QI 104 Lesson 2: How to Learn from Run Charts and Control Charts
When you analyze a run chart to understand the impact of PDSA (Plan-Do-Study-Act) test cycles, you’re looking for non-random patterns in the data — that is, evidence that performance has actually changed. But how can you tell if the variation you’re seeing is random or non-random? In this lesson, we'll explain the difference between common cause and special cause variation. We'll teach you four rules to distinguish between these two causes of variation, and we'll introduce you to another type of chart that can also help with this, called a Shewhart (or control) chart.
Estimated Time of Completion: 30 minutes
Learning Objectives
After completing this lesson, you will be able to:
1. Describe the difference between common cause and special cause variation.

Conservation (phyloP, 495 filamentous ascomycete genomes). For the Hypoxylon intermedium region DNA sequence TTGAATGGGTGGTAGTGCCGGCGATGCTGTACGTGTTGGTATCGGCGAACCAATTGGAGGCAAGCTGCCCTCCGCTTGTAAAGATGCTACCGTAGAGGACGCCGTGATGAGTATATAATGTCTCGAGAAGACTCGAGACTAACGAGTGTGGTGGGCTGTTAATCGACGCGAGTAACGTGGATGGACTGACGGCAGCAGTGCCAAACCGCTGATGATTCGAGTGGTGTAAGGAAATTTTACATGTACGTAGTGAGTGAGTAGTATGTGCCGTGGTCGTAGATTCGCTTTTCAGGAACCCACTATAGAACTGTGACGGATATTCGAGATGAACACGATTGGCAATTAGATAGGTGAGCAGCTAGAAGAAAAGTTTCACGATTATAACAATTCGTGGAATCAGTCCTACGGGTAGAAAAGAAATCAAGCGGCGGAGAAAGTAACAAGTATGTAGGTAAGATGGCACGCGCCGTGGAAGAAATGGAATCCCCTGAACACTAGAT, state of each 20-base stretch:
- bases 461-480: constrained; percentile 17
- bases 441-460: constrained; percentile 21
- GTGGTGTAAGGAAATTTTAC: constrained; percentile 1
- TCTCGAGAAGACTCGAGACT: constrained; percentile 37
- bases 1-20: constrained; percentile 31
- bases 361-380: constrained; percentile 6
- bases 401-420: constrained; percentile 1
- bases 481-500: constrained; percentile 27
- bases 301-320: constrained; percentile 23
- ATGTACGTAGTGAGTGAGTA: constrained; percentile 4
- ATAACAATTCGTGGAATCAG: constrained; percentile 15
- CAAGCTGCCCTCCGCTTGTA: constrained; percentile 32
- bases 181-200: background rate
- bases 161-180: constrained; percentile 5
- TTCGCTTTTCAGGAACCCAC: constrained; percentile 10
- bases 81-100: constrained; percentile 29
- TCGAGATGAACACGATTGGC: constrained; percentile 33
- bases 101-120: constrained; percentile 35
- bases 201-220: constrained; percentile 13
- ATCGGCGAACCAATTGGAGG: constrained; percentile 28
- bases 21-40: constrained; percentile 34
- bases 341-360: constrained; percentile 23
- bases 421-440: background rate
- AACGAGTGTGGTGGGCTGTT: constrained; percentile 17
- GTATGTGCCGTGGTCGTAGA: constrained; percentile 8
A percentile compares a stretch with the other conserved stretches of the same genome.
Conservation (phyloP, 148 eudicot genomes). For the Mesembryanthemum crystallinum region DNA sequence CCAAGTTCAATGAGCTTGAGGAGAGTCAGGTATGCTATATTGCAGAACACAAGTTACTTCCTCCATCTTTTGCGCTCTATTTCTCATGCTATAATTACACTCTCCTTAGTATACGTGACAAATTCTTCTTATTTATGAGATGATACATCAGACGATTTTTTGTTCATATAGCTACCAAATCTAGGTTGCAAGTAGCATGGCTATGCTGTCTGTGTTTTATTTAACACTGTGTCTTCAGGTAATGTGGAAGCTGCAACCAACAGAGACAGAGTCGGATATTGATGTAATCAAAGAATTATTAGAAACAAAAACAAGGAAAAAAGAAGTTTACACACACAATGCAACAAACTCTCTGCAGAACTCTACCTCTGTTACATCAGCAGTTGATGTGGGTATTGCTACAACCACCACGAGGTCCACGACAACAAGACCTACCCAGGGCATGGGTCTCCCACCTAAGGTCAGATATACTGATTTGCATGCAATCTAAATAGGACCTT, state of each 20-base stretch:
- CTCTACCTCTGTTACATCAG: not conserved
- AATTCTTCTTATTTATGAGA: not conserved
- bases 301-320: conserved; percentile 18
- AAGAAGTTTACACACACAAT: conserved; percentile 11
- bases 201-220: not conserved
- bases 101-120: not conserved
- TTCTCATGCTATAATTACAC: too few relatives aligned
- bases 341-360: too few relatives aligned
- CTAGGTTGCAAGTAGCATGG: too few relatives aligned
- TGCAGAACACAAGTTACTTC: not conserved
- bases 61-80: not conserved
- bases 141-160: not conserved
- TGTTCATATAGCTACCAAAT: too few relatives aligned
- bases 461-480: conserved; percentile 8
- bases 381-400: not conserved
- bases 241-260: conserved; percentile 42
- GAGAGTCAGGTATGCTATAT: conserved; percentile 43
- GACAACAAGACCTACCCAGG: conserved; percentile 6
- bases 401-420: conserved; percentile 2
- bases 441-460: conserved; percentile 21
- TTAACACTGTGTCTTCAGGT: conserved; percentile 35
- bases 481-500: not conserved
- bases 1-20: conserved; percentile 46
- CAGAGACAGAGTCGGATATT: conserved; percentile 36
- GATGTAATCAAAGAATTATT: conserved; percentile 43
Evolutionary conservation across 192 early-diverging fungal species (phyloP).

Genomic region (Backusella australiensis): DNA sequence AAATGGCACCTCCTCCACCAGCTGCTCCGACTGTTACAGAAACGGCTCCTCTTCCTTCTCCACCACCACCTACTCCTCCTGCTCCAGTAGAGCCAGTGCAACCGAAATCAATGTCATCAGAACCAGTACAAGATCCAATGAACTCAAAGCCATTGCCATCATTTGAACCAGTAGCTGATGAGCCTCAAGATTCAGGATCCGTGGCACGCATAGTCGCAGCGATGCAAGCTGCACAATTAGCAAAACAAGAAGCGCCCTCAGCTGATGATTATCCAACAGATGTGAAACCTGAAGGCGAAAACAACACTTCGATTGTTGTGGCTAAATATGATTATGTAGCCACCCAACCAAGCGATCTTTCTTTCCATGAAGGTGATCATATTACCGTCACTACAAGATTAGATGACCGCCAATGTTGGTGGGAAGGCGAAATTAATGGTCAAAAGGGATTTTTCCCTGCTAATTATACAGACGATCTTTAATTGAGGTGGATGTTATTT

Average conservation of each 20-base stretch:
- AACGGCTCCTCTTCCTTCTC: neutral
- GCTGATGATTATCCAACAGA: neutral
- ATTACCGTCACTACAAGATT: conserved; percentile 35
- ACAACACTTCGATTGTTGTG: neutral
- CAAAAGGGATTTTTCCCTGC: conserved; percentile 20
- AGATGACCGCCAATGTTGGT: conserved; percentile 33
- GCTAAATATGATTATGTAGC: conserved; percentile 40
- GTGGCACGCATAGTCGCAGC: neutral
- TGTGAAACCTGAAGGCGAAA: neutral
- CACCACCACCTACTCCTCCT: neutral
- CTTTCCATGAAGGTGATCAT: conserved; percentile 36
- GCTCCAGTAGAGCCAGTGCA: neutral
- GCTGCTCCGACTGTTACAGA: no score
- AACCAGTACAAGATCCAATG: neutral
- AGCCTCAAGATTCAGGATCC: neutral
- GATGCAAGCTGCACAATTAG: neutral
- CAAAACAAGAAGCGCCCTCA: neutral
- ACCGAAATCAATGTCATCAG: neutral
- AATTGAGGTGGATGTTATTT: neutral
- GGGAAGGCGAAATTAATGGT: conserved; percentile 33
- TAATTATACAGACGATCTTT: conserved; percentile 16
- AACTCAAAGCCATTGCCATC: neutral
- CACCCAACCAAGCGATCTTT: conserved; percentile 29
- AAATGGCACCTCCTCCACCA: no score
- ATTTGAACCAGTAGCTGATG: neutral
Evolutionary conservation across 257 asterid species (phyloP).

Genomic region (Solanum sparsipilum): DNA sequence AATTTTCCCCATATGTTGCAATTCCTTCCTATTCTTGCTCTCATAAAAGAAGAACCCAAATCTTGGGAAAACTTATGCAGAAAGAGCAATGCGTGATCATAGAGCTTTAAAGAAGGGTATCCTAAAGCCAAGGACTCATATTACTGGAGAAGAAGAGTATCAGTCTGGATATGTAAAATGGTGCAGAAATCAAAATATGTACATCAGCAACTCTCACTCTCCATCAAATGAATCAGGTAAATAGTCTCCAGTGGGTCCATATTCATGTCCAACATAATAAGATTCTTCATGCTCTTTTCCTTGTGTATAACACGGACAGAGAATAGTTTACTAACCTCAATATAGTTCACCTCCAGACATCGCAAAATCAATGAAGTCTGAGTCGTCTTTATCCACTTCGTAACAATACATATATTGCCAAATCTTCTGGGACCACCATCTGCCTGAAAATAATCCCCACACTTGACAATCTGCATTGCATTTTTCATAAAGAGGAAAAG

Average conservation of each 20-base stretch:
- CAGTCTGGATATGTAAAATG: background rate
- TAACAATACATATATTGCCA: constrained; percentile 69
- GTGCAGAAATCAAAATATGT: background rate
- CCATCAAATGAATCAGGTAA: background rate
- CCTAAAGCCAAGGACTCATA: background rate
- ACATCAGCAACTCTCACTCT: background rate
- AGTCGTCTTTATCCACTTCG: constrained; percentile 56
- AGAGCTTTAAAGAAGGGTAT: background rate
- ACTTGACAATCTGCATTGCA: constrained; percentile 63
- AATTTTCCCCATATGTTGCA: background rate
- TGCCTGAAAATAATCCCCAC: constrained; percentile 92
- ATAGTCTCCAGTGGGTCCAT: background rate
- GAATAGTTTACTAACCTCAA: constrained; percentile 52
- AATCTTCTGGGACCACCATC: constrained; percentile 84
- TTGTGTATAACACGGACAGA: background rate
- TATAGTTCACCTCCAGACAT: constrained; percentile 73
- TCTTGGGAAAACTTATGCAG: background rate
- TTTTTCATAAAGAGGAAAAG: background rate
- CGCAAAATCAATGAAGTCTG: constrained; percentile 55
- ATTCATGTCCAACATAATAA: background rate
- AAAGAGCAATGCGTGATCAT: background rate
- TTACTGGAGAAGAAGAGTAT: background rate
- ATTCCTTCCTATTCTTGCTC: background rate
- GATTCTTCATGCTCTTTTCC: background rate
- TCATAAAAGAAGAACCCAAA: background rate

2. Apply four rules to identify non-random variation in the data on a run chart.
3. Explain the purpose of a Shewhart (or control) chart.
Contributors
Author(s):
Kevin Little, Ph.D, Principal, Informing Ecological Design, LLC View Profile
Editor(s):
Laura Fink, Senior Managing Editor, Institute for Healthcare Improvement View Profile
Reviewer(s):
Matthew Eggebrecht, Senior Consultant, University of Minnesota View Profile
James Moses, MD, MPH, Medical Director of Quality Improvement, Associate CQO, Boston Medical Center View Profile
Lloyd Provost, MS, Statistician, Associates in Process Improvement View Profile
Richard Scoville, PhD, Improvement Advisor/Consultant, Institute for Healthcare Improvement View Profile
Requirements
You must be a registered IHI.org user to take this lesson.
You must achieve a minimum score of 75% to successfully complete this lesson.